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An estimated 3-minute read

Summary Report: Second Roundtable on Hateful and Harassing Speech Online

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by sflc_admin    |    October 7, 2016

On 6th September, 2016, SFLC.in organized the second in a series of consultations at the India International Centre, New Delhi on the various facets of hateful and harassing speech online. Both the roundtables had representation from industry, civil society, and media actors, and were instrumental in achieving a nuanced and deeper understanding of what constitutes harmful speech on an online forum, the challenges that intermediaries face in moderating such content, and the roles and responsibilities of law enforcement agencies. A set of draft best practices that could be adopted by the intermediaries as a self regulatory measure were proposed by SFLC.in and were discussed at length over the course of these two roundtable discussions. A summary report of the first discussion can be accessed here. Please note that both roundtables were held under the Chatham house rules to facilitate an open exchange of ideas, and no attributions will be made as to the sources of viewpoints discussed below.

Over the course of the second discussion, it was highlighted that it is indeed difficult to capture the contours of online harassment and hate speech in definite terms, as the line between legitimate and abusive uses of the freedom of expression is subjective. In addition, social media is often the chosen platform for powerful players to further their propaganda, and these positions of power are at times used to popularize certain kinds of opinions at the expense of others. With regards to free speech and expression in the online space, anonymity poses a unique conundrum, where on one hand it facilitates free and open discourse amongst vulnerable groups and minorities, while on the other, it is used as a mask by the perpetrators of harassing and abusive speech.

Although the most widely used social media platforms have policies that strongly condemn and restrict the use of their networks for abusive and harassing speech, it was discussed that these terms of service and community standards prove to be problematic for both the user and the intermediary owing to the lack of objective criteria to determine the extent restricted content on particular platforms. This results in a situation where the user is unable to determine if their opinions would be violative of the set standards, and the intermediaries are caught between censoring too much, or not censoring enough. From a user perspective, it was suggested that due to the large volume of information available about users on certain types of platforms, intermediaries should probably develop mechanisms wherein they can enhance protection for information they retain, especially about vulnerable groups and minorities. To improve transparency on the part of intermediaries, it was recommended that a comprehensive explanation about the reasons for removal of particular content should be provided. For example, if the filtration is done through algorithms, the ‘phrases’ or words in the text, or graphics in the image that were flagged by the algorithm should be mentioned to better understand the working of community standards and content moderation policies.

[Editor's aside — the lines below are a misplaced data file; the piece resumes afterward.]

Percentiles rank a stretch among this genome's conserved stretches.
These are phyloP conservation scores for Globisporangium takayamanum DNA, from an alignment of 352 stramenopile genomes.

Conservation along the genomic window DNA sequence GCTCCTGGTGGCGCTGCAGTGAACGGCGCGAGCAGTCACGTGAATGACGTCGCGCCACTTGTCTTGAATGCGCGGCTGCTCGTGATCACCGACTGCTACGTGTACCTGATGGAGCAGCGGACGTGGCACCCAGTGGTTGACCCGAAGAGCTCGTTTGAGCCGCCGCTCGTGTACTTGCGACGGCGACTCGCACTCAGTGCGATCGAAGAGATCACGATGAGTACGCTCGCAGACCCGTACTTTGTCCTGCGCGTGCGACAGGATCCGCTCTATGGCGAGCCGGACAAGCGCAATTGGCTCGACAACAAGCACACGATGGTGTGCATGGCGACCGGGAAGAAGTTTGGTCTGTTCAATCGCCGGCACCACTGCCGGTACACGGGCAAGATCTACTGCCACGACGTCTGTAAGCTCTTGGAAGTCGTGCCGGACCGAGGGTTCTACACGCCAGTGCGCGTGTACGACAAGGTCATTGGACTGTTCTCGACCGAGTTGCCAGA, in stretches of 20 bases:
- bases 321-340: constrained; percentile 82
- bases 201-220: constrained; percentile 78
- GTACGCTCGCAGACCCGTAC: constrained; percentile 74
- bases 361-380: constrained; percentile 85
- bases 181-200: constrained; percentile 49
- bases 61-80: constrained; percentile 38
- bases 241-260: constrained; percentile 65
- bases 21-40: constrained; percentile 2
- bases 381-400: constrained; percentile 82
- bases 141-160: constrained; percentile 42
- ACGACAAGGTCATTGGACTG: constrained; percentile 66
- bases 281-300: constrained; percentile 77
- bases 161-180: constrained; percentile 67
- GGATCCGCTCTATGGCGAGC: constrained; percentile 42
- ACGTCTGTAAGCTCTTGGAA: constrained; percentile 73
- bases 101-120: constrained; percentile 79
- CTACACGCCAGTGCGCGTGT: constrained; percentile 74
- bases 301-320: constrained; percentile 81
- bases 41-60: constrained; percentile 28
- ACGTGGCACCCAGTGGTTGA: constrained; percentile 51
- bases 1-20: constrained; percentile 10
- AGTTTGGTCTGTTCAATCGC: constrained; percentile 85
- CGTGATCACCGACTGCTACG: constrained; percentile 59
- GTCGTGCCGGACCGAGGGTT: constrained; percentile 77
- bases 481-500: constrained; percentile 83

It was also pointed out that the policies and standards developed by the platforms are not set in stone, and that the tools for customizing various platforms according to user needs evolve with public consultations with various groups and organizations. However, a lack of user awareness and know-how in the usage of the existing tools for blocking, muting, and reporting was unanimously acknowledged by all stakeholders present, and hence it was mentioned that various platforms are conducting campaigns on these fronts are ongoing especially amongst vulnerable groups and rural communities. A suggestion for automated filtering of entire phrases that could constitute as harassing and hateful was dismissed as being obstructive of legitimate free speech as well. To refine their practices with the expanding base of global users, certain intermediaries are using language experts to ensure that harassing and abusive content is removed from their platforms. Therefore, efforts are underway by the platforms to develop tools and better the mechanisms for detecting abusive content, as well as provide filters and tools for users to employ.

SFLC.in is currently working on a report on hateful and harassing speech online and these discussions will be contributing to our findings and analysis of the report.

Original author: sflc_admin
©Republished under Creative Commons Attribution-ShareAlike 3.0 Unported (CC BY-SA 3.0) Licence
SFLC.IN is a donor supported legal services organisation that  brings together lawyers, policy analysts, technologists, and students to protect freedom in the digital world. SFLC.IN promotes innovation and open access to knowledge by helping developers make great Free and Open Source Software, protect privacy and civil liberties for citizens in the digital world by educating and providing free legal advice and help policy makers make informed and just decisions with the use and adoption of technology. SFLC.IN is a society registered under the Societies Registration Act, 1860, operating all over India.
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